Opening the Forward to the Fortieth Anniversary Edition (2000), I was startled to learn that Joy Adamson was stabbed to death by a disgruntled former employee in 1980. The news hit me like a ton of bricks. I felt like I’d lost a best friend I’d never met. So it was with a mixed sense of sadness and reverence that I sat in a sun-soaked living room in a far corner of the Pacific Northwest nearly forty years after that sad event and re-opened a book that profoundly impacted my life, especially with regard to animals.

Lavishly illustrated with black and white photographs, Elsa’s story is still an unforgettable one. So is Adamson’s prodigious writing talent. Her breezy, bucolic style recalls another formidable literary talent who writes so evocatively about her life in Kenya: Isak Dinesen. Like Dinesen, Adamson’s descriptions of her life as the wife of a senior game warden in East Africa have a luminous quality that is almost melodic.

My favorite photo from the book. Joy Adamson and Elsa.

I read Born Free cover to cover in one sitting. Here’s a key line, from page 109:

“Her (Elsa’s) good-natured temperament was certainly due in part to her character, but part too may have come from the fact that neither force nor frustration was ever used to adapt her to our way of life. For we tried by kindness alone to help her to overcome the differences that lie between our two worlds.”

The Adamsons and Elsa succeed beyond all expectations.

Patiently Waiting

Re-reading the last chapter, The Final Test, the same intense sense of sadness and loss these pages evoked in me five decades ago bubbled up again from some deep internal well. It was as if Elsa and her human pride had never left, patiently waiting 50 years for my return to their story.

Recording Elsa’s success in finding her own wild pride and mate, Adamson writes:

“We returned to camp alone, and very sad. Should we leave her now, and so close a very important chapter of our lives?”

The Adamsons decide to wait “a few more days” to make sure Elsa has been accepted by the pride.

In the final elegiac paragraph, Adamson returns to her “studio” by the river to continue writing the story of Elsa, “who had been with us until this morning.” Sad to be alone, the author writes that she tries to make herself happy “by imagining that at this very moment Elsa was rubbing her soft skin against another lion’s skin and resting with him in the shade, as she had often rested here with me.”

I cried. Again.

And that, friends, is the mark of a true classic.

 

Elsa on Camp Bed Photo Credit

 

 

Author’s note: This post was first published on Pages and Paws in June 2019. We thought it deserves a second run. – Mom and The Kimster


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Medical Memoir Majors in Merriment: ‘Playing Doctor, Part One’

Playing Doctor – Part One

Medical School: Stumbling through with amnesia

(Books Go Social, August 2020)

By John Lawrence

Biographies & Memoirs/Humor

Medical school joke: “What do you call the person who graduates last in their medical school class?”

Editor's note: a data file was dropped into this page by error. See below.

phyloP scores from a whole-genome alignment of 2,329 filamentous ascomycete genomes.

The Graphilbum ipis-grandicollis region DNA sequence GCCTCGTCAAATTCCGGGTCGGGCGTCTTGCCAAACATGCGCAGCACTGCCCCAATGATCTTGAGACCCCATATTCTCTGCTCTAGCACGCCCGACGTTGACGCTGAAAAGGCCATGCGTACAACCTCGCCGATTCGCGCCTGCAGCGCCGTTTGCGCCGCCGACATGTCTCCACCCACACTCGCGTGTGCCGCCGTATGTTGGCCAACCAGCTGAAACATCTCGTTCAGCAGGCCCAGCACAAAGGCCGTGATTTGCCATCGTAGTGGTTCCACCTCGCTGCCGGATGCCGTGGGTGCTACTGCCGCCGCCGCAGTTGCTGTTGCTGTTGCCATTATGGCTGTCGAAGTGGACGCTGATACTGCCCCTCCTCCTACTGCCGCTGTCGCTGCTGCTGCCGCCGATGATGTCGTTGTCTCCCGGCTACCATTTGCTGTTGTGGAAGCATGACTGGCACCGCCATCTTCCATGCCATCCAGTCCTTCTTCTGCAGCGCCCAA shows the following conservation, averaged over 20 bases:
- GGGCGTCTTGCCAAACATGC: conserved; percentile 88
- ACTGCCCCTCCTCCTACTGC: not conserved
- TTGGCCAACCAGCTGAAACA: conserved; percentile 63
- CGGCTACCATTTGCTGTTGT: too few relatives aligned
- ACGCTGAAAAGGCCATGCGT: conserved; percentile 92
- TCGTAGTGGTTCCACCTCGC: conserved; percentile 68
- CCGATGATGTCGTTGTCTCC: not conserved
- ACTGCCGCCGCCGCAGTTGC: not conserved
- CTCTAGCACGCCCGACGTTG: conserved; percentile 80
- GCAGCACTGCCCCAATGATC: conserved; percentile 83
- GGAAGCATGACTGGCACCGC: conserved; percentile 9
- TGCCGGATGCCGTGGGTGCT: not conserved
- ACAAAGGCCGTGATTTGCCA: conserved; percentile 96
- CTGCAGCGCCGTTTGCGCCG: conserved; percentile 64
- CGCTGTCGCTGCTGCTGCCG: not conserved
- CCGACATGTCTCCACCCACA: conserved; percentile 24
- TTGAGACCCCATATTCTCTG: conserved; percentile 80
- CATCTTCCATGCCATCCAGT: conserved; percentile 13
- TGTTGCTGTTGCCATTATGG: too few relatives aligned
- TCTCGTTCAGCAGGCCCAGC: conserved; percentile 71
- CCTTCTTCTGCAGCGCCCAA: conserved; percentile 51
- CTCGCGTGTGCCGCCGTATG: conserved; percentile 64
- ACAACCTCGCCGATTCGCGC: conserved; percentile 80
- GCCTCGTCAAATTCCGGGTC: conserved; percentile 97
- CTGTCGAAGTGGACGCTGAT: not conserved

Answer: “Doctor.”

The line is right-on-the-stethoscope and sets the tone early in this nimble, entertaining medical school memoir. Told in the first person with tongue firmly planted in cheek, Playing Doctor includes twenty-one chapters and an Epilogue covering the author’s four years at the University of Utah School of Medicine.

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A Story That Strengthens – ‘Becoming Elisabeth Elliot’

Becoming Elisabeth Elliot (B&H Publishing, September 2020)

By Ellen Vaughn

Biography/Non-fiction

 

“Is this true? If so, what do I need to do about it to obey God?”

These are the foundational questions that book-ended the life of one of the most influential Christian women of the century. They also undergird Ellen Vaughn’s eloquent and articulate biography, Becoming Elisabeth Elliot.

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Now Go, Cat, Go!

Remember that rockin’ Carl Perkins tune about shoes famously belted out by Elvis?

Well, it’s one for the money

Two for the show

Three to get ready

Now go, cat, go!

We’re giving you the Kimber and Mom Blue Suede Special on three+ recently read books. The first book is a modern retelling of the biblical story of Abraham and Sarah. The other is historical fiction set in the Russia of Peter the Great. Another is a gripping memoir of love, loss and hope. And because we’re so generous and all, we’re throwing in a fourth at no extra charge, set in 1789 France and England. There’s also a fifth set in …. la la land.

So. Without further ado, on with the reviews. Or as Kimber would say, Go cat, go!

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‘A Pilgrim at 60’ Flies High!

A Pilgrim Looks at 60: Life in the Middle of the Christian Bell Curve

Elm Hill, a division of Harper Collins Christian Publishing, 2019.

By James Annable

What happens when a “truth grenade” goes off in your face? How do you deal with it? Who do you tell, and why?

These questions and more saturate this entertaining, engaging, and insightful read by James Annable.

As noted in the Introduction, the author undertakes his “reflective pilgrimage” to explore who he is and how he came to be that way, explaining same to his five children. He discovers something universal along the way. Something worth sharing.